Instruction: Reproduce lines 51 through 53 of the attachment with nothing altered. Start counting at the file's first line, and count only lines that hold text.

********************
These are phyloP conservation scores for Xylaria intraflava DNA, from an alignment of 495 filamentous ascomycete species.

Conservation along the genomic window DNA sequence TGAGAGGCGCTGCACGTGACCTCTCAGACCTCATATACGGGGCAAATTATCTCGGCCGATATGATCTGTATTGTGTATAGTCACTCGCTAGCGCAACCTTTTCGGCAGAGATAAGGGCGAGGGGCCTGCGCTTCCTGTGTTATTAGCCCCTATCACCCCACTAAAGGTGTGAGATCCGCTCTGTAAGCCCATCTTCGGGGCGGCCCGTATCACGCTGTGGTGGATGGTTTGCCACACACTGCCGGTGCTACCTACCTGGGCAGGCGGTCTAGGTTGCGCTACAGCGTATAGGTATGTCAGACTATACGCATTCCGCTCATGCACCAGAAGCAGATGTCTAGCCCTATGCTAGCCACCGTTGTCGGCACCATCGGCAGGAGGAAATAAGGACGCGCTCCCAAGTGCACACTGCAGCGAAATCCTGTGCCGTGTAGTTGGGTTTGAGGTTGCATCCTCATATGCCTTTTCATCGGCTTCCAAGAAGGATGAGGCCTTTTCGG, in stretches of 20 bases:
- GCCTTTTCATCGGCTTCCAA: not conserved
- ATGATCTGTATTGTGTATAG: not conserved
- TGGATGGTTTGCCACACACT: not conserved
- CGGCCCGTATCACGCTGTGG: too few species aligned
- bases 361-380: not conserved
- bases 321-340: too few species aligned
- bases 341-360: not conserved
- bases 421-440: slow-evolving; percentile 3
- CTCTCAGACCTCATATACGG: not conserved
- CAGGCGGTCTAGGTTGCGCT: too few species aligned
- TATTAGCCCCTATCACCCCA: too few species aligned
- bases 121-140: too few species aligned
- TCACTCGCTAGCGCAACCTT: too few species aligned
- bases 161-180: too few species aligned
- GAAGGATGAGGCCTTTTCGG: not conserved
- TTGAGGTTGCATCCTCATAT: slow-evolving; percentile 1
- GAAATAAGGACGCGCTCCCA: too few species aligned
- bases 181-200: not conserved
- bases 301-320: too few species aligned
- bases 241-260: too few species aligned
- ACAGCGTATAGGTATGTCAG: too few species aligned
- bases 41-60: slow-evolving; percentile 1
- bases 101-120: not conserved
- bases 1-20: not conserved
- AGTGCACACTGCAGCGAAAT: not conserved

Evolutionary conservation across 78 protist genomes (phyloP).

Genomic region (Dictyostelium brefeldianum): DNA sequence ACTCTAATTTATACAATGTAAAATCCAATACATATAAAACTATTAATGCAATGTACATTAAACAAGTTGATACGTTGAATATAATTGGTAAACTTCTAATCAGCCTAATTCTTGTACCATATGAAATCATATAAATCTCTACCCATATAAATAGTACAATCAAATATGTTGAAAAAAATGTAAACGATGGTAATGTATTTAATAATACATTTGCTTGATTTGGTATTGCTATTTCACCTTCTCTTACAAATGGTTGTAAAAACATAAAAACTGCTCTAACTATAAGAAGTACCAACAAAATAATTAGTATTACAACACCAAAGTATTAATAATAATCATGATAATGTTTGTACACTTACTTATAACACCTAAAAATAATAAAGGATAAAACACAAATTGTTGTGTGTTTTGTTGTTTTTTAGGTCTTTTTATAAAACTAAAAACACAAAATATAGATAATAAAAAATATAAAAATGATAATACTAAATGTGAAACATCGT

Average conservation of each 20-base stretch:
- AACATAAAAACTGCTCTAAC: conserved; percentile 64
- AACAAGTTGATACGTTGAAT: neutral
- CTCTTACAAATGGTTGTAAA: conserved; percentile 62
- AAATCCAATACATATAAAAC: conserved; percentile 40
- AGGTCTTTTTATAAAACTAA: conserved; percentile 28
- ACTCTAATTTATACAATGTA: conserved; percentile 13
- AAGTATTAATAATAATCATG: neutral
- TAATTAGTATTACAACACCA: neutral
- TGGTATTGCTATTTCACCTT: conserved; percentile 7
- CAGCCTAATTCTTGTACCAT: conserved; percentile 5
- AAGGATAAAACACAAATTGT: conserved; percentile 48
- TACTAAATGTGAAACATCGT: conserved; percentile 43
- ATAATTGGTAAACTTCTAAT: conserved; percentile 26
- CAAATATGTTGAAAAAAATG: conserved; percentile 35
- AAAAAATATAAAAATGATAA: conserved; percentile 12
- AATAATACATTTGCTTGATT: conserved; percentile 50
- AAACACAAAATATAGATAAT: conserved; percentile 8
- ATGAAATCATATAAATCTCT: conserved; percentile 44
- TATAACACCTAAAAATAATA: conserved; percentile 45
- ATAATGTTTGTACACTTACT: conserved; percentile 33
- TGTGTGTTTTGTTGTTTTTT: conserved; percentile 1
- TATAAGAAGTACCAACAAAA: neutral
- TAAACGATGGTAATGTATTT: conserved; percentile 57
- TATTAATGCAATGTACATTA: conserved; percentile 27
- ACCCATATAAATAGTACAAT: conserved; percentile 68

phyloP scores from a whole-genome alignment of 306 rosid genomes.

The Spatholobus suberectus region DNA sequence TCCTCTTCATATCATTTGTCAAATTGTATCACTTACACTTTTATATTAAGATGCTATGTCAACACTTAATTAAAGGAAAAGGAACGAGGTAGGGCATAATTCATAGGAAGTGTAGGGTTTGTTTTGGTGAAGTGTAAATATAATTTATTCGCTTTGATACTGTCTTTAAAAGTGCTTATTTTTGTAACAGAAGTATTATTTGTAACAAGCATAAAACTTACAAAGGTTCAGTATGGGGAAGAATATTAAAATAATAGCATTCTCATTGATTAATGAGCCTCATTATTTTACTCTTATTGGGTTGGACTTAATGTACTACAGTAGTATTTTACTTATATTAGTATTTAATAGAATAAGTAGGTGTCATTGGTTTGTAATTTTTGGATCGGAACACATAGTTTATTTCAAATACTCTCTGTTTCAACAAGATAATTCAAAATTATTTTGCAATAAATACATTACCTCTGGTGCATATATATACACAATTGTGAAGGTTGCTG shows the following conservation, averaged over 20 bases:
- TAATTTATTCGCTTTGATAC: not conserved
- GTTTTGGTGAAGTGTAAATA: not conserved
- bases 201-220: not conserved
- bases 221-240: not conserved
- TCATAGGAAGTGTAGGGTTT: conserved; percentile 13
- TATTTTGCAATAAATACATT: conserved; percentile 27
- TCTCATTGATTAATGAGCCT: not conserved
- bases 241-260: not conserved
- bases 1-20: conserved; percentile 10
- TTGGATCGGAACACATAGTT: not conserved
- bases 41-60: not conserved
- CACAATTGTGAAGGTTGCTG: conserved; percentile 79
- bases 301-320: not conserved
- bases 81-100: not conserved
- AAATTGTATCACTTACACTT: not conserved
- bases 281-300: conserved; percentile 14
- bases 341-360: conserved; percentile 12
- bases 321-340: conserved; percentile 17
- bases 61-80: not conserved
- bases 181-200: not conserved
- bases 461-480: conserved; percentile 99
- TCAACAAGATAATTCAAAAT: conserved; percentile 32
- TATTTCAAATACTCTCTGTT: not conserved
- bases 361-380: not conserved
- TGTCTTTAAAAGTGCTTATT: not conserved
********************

- TGTGTGTTTTGTTGTTTTTT: conserved; percentile 1
- TATAAGAAGTACCAACAAAA: neutral
- TAAACGATGGTAATGTATTT: conserved; percentile 57